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In today's digital world, you'd be forgiven for thinking that film cameras are no longer used at all, but you would be mistaken.
Film photography is very much alive, albeit is obviously much less popular and widespread than it was a few decades ago.
Nevertheless, film still has some advantages over digital, and there are some scenarios where it is actually the better medium for photography. So, we thought we'd go through some of the main aspects of photography and do a film versus digital photography comparison.
Initial and Ongoing Costs
For anyone starting out with photography as a hobby or a profession, the upfront costs between film and digital can be considerable. A film camera is effectively no more than a plastic box with some basic moving parts inside, so the cost to buy one is normally low.
Compare that to a digital camera full of modern technology, electronics, automation, and its CCD, all of which contribute to the high cost of buying one.
The other consideration is when it comes to upgrades, or advancements, with digital cameras, it is the camera itself which is likely to be upgraded with new features, and thus you have the expense of buying another camera if wish to stay up to date.
Film cameras operate pretty much today as they always have, and therefore the advancements and improvement are normally with the film itself.
Other than the cost of upgrading equipment, digital photography doesn't really have any ongoing costs, however film photography does. We are of course talking about the cost of buying rolls of film, and if you do not have your own darkroom, the cost of developing your photographs.
When you consider that you could potentially snap hundreds of images on a long photo session, that cost can be considerable with film photography, whereas with digital it is virtually nil.
The fact that you can take a photograph and be able to see it within seconds on a digital camera, gives it a huge advantage in terms of convenience.
Notwithstanding the costs of developing film, which we spoke about in the last section, with film photography there is the inconvenience of having to hand in rolls of film to a processing service and then wait at least an hour thereafter to see the results.
Apart from the time factor, there is also the fact that being able to see your digital photographs almost instantly, you have the benefit of assessing and determining if you have your camera settings correct.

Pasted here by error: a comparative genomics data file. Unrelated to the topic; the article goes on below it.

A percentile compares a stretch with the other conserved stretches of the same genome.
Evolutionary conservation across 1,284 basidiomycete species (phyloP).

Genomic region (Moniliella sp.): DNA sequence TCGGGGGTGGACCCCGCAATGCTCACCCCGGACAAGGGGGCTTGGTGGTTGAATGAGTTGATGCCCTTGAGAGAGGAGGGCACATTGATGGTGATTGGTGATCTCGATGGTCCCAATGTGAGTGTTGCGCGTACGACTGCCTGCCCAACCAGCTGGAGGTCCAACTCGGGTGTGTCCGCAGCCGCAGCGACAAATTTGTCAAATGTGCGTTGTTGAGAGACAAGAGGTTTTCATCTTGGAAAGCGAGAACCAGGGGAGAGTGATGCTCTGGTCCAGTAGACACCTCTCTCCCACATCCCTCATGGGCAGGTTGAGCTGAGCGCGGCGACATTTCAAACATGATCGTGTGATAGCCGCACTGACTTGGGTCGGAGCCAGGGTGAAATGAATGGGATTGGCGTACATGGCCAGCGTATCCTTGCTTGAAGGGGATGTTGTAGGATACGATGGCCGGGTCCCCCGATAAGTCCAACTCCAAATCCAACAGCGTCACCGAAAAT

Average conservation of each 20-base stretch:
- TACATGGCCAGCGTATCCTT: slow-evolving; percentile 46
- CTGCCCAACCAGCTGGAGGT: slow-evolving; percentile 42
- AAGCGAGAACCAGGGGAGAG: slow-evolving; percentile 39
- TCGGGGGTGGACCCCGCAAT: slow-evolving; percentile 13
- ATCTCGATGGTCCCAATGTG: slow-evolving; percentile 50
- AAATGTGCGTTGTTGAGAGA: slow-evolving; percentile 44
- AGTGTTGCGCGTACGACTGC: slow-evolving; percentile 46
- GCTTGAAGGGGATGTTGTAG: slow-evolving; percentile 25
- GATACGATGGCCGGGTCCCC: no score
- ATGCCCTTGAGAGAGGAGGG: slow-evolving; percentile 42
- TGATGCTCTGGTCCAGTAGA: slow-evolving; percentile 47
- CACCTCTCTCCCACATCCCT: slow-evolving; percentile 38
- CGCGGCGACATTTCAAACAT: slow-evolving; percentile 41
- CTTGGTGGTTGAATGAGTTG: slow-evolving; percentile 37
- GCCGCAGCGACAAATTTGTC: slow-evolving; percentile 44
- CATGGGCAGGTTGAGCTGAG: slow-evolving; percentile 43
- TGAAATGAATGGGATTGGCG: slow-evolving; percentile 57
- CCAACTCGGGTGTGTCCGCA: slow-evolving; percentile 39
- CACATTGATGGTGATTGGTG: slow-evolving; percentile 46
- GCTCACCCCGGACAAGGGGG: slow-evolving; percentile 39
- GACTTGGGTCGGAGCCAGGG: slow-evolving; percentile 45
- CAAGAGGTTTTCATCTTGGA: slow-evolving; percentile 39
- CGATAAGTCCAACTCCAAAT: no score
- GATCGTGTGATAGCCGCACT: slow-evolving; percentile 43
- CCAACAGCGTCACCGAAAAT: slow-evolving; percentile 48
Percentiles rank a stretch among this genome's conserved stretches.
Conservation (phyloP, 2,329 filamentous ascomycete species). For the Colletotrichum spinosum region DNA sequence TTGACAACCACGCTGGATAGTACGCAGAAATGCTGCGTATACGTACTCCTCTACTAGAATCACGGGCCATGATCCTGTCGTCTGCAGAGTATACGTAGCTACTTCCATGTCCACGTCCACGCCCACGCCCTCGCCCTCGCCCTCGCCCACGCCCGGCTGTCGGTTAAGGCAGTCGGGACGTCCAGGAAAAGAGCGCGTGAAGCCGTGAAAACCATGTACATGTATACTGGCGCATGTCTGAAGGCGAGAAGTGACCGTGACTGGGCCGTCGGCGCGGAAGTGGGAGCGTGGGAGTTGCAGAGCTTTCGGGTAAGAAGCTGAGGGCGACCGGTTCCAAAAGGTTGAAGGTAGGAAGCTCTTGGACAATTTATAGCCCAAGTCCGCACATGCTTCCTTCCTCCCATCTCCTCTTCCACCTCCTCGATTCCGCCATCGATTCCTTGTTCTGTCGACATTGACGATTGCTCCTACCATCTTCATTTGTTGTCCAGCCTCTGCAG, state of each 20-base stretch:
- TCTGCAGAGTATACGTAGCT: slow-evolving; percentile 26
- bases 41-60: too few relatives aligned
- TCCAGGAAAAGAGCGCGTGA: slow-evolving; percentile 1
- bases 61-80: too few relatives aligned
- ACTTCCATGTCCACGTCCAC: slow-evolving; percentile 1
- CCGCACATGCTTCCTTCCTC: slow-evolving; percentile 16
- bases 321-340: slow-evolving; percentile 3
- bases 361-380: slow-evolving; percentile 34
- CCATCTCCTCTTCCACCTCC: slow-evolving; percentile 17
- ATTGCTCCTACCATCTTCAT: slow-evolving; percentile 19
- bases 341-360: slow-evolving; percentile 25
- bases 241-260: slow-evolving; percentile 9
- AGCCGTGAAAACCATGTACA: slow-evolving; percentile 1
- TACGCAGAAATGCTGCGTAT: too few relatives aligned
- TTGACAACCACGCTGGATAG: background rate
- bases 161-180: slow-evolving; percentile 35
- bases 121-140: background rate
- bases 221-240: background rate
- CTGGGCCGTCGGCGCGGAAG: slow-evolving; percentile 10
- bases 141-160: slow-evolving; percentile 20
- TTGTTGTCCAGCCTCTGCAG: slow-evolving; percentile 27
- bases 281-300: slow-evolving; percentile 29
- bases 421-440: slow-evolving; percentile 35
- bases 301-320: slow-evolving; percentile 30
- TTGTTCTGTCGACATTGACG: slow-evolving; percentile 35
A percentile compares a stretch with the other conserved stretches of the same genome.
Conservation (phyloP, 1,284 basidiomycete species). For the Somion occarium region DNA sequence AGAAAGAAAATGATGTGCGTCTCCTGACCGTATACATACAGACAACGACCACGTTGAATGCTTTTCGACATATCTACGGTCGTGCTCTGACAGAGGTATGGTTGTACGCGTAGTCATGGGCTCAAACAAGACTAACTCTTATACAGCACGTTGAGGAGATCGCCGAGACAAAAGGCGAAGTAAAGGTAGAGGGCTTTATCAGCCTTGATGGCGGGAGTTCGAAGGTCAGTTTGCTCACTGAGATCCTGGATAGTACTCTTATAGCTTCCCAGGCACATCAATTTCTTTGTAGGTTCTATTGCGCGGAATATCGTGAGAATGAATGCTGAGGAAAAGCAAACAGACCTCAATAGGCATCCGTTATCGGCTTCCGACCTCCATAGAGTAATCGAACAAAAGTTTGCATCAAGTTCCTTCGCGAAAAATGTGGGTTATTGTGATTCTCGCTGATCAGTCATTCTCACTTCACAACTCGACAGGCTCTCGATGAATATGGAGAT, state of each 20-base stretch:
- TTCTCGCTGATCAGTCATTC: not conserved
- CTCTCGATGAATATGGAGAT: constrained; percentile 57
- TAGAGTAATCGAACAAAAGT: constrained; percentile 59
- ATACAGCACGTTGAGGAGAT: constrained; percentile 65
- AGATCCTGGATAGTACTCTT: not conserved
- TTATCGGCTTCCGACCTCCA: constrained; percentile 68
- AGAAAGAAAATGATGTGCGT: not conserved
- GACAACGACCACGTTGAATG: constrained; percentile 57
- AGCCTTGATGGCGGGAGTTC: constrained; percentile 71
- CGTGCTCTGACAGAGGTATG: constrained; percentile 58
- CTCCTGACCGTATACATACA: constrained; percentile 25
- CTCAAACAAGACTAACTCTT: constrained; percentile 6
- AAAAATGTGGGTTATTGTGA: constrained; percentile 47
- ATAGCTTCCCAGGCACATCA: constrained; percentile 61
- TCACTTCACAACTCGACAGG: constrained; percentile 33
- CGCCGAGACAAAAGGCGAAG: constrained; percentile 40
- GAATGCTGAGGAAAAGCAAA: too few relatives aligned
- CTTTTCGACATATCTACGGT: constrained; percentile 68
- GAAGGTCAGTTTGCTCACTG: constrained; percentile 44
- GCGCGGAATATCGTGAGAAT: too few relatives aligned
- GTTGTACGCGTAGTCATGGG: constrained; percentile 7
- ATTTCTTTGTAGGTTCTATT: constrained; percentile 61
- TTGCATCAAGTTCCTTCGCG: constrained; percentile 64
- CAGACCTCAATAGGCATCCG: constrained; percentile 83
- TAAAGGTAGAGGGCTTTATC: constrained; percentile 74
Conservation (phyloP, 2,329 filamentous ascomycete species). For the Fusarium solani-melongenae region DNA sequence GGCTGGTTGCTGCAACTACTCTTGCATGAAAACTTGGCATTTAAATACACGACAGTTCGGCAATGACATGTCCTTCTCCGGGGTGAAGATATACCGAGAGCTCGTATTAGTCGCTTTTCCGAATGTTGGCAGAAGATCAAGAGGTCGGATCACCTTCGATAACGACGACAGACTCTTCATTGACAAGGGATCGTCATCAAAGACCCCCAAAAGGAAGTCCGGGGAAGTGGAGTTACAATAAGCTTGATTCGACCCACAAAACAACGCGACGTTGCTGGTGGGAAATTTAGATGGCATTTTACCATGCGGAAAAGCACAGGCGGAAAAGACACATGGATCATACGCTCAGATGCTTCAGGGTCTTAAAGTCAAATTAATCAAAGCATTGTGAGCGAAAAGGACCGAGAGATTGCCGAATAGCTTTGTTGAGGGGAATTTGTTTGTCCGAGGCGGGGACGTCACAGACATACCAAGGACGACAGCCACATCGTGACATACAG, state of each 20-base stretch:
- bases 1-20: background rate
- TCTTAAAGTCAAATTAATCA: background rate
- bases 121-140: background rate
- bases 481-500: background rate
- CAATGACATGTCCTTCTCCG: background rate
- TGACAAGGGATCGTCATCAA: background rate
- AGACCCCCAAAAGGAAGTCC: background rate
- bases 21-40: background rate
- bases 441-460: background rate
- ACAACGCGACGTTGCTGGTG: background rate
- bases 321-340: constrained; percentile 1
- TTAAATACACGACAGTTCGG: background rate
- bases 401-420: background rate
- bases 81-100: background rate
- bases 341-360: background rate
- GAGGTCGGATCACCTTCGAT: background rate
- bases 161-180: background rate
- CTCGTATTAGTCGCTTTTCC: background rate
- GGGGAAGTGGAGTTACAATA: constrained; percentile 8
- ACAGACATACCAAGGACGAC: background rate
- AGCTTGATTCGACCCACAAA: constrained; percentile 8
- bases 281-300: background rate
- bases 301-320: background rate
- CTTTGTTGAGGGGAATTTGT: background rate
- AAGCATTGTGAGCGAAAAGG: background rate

By being able to see the results, you can adjust them there and then, so that any subsequent images are improved.
With film photography, you do not have this luxury and so there is a potential problem that you take a whole reel of photographs which do not produce the quality of image you had hoped for, due to poor light, or shadows, for example.
Every photographer, whether amateur or professional has a common desire for their efforts to produce clear, sharp, high-resolution photographs, and thus we can compare the resolution between film and digital.
With digital photography, the resolution is determined by the number of pixels within a specific area of the image.
With film resolution, there are no pixels which we can count and thus the resolution is defined by the term angular resolution. This is a measure of how well the camera can distinguish between the various parts of the object or scene being photographed.
In most cases, digital will have the upper hand in terms of producing high-resolution images, but it doesn't have a monopoly on it.
If a film photographer uses medium- or high-format film, the resolution can be the equivalent of 400 megapixels, which even many of the top spec digital cameras can't compete with.
Film Grain vs. Digital Noise
Although not caused in the same way, film grain and digital noise are two things which photographers normally do all they can to minimize.
As digital camera technology has evolved, they have become increasingly effective in having settings which the photographer can adjust in order to minimize digital noise.
Unfortunately, film grain is purely down to chemical reactions on the film and thus there is not really a lot that can be done to avoid it.
There are some circumstances where film does beat digital in this respect, and that is when long exposures are needed.
In a digital camera, long exposures cause increased temperatures in the imaging circuit and this can multiply the amount of digital noise seen on the image.
With film, temperatures do not come into the equation, so on a long exposure, graining or noise is not an issue.